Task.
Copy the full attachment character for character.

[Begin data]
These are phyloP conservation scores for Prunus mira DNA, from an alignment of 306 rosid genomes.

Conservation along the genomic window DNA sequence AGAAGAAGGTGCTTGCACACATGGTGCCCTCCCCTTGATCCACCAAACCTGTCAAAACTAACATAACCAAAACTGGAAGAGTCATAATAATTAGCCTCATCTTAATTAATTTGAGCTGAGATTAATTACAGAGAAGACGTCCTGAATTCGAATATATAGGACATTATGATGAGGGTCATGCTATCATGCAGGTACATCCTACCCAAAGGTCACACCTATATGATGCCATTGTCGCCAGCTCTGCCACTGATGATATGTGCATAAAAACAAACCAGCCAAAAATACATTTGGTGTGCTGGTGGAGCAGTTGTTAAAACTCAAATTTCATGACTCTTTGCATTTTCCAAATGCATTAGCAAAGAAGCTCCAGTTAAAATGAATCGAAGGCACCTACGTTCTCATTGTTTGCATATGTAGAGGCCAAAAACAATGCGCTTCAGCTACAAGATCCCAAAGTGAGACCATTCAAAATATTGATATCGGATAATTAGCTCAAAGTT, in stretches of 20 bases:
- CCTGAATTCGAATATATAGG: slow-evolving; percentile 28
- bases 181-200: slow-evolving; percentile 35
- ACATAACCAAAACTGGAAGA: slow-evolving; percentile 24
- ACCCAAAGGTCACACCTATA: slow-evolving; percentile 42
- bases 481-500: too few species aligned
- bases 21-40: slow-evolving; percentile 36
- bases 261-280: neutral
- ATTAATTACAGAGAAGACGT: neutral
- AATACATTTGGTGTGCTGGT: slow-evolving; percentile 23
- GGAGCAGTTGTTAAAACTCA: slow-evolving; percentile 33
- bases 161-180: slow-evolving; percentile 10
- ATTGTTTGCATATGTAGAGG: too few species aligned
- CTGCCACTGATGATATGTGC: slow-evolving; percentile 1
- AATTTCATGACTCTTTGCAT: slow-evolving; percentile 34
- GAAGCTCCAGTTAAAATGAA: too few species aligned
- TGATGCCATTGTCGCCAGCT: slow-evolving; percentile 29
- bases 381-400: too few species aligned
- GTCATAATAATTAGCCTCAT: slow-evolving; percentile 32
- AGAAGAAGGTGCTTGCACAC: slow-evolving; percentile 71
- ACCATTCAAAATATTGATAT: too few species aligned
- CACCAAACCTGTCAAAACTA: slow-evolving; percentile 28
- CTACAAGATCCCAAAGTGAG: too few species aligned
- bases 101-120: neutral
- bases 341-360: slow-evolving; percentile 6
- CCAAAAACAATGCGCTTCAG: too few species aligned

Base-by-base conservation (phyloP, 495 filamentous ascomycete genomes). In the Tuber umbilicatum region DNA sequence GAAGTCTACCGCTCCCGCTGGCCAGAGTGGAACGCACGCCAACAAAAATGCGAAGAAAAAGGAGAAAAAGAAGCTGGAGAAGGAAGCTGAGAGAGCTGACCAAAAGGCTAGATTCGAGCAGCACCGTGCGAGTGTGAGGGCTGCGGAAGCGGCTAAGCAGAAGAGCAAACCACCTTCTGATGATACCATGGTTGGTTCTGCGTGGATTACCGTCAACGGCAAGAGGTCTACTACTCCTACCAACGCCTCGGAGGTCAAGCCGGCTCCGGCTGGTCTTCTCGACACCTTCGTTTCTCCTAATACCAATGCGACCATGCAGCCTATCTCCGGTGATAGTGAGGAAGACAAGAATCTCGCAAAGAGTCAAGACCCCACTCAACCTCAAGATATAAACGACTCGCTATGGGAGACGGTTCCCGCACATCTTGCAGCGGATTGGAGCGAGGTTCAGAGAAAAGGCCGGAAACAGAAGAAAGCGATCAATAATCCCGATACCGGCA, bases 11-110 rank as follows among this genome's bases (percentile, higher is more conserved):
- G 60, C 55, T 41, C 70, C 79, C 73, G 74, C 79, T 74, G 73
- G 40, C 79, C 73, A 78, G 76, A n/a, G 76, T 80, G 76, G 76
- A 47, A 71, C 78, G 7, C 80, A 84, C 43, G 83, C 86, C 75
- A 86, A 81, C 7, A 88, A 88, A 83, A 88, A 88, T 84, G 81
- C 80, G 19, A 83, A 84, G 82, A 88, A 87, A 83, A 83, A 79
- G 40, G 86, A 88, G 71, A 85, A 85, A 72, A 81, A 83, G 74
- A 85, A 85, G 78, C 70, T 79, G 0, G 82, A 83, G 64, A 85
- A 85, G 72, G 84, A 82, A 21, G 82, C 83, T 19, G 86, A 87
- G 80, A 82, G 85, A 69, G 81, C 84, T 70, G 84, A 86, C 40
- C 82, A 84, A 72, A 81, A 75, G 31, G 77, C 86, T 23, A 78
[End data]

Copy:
These are phyloP conservation scores for Prunus mira DNA, from an alignment of 306 rosid genomes.

Conservation along the genomic window DNA sequence AGAAGAAGGTGCTTGCACACATGGTGCCCTCCCCTTGATCCACCAAACCTGTCAAAACTAACATAACCAAAACTGGAAGAGTCATAATAATTAGCCTCATCTTAATTAATTTGAGCTGAGATTAATTACAGAGAAGACGTCCTGAATTCGAATATATAGGACATTATGATGAGGGTCATGCTATCATGCAGGTACATCCTACCCAAAGGTCACACCTATATGATGCCATTGTCGCCAGCTCTGCCACTGATGATATGTGCATAAAAACAAACCAGCCAAAAATACATTTGGTGTGCTGGTGGAGCAGTTGTTAAAACTCAAATTTCATGACTCTTTGCATTTTCCAAATGCATTAGCAAAGAAGCTCCAGTTAAAATGAATCGAAGGCACCTACGTTCTCATTGTTTGCATATGTAGAGGCCAAAAACAATGCGCTTCAGCTACAAGATCCCAAAGTGAGACCATTCAAAATATTGATATCGGATAATTAGCTCAAAGTT, in stretches of 20 bases:
- CCTGAATTCGAATATATAGG: slow-evolving; percentile 28
- bases 181-200: slow-evolving; percentile 35
- ACATAACCAAAACTGGAAGA: slow-evolving; percentile 24
- ACCCAAAGGTCACACCTATA: slow-evolving; percentile 42
- bases 481-500: too few species aligned
- bases 21-40: slow-evolving; percentile 36
- bases 261-280: neutral
- ATTAATTACAGAGAAGACGT: neutral
- AATACATTTGGTGTGCTGGT: slow-evolving; percentile 23
- GGAGCAGTTGTTAAAACTCA: slow-evolving; percentile 33
- bases 161-180: slow-evolving; percentile 10
- ATTGTTTGCATATGTAGAGG: too few species aligned
- CTGCCACTGATGATATGTGC: slow-evolving; percentile 1
- AATTTCATGACTCTTTGCAT: slow-evolving; percentile 34
- GAAGCTCCAGTTAAAATGAA: too few species aligned
- TGATGCCATTGTCGCCAGCT: slow-evolving; percentile 29
- bases 381-400: too few species aligned
- GTCATAATAATTAGCCTCAT: slow-evolving; percentile 32
- AGAAGAAGGTGCTTGCACAC: slow-evolving; percentile 71
- ACCATTCAAAATATTGATAT: too few species aligned
- CACCAAACCTGTCAAAACTA: slow-evolving; percentile 28
- CTACAAGATCCCAAAGTGAG: too few species aligned
- bases 101-120: neutral
- bases 341-360: slow-evolving; percentile 6
- CCAAAAACAATGCGCTTCAG: too few species aligned

Base-by-base conservation (phyloP, 495 filamentous ascomycete genomes). In the Tuber umbilicatum region DNA sequence GAAGTCTACCGCTCCCGCTGGCCAGAGTGGAACGCACGCCAACAAAAATGCGAAGAAAAAGGAGAAAAAGAAGCTGGAGAAGGAAGCTGAGAGAGCTGACCAAAAGGCTAGATTCGAGCAGCACCGTGCGAGTGTGAGGGCTGCGGAAGCGGCTAAGCAGAAGAGCAAACCACCTTCTGATGATACCATGGTTGGTTCTGCGTGGATTACCGTCAACGGCAAGAGGTCTACTACTCCTACCAACGCCTCGGAGGTCAAGCCGGCTCCGGCTGGTCTTCTCGACACCTTCGTTTCTCCTAATACCAATGCGACCATGCAGCCTATCTCCGGTGATAGTGAGGAAGACAAGAATCTCGCAAAGAGTCAAGACCCCACTCAACCTCAAGATATAAACGACTCGCTATGGGAGACGGTTCCCGCACATCTTGCAGCGGATTGGAGCGAGGTTCAGAGAAAAGGCCGGAAACAGAAGAAAGCGATCAATAATCCCGATACCGGCA, bases 11-110 rank as follows among this genome's bases (percentile, higher is more conserved):
- G 60, C 55, T 41, C 70, C 79, C 73, G 74, C 79, T 74, G 73
- G 40, C 79, C 73, A 78, G 76, A n/a, G 76, T 80, G 76, G 76
- A 47, A 71, C 78, G 7, C 80, A 84, C 43, G 83, C 86, C 75
- A 86, A 81, C 7, A 88, A 88, A 83, A 88, A 88, T 84, G 81
- C 80, G 19, A 83, A 84, G 82, A 88, A 87, A 83, A 83, A 79
- G 40, G 86, A 88, G 71, A 85, A 85, A 72, A 81, A 83, G 74
- A 85, A 85, G 78, C 70, T 79, G 0, G 82, A 83, G 64, A 85
- A 85, G 72, G 84, A 82, A 21, G 82, C 83, T 19, G 86, A 87
- G 80, A 82, G 85, A 69, G 81, C 84, T 70, G 84, A 86, C 40
- C 82, A 84, A 72, A 81, A 75, G 31, G 77, C 86, T 23, A 78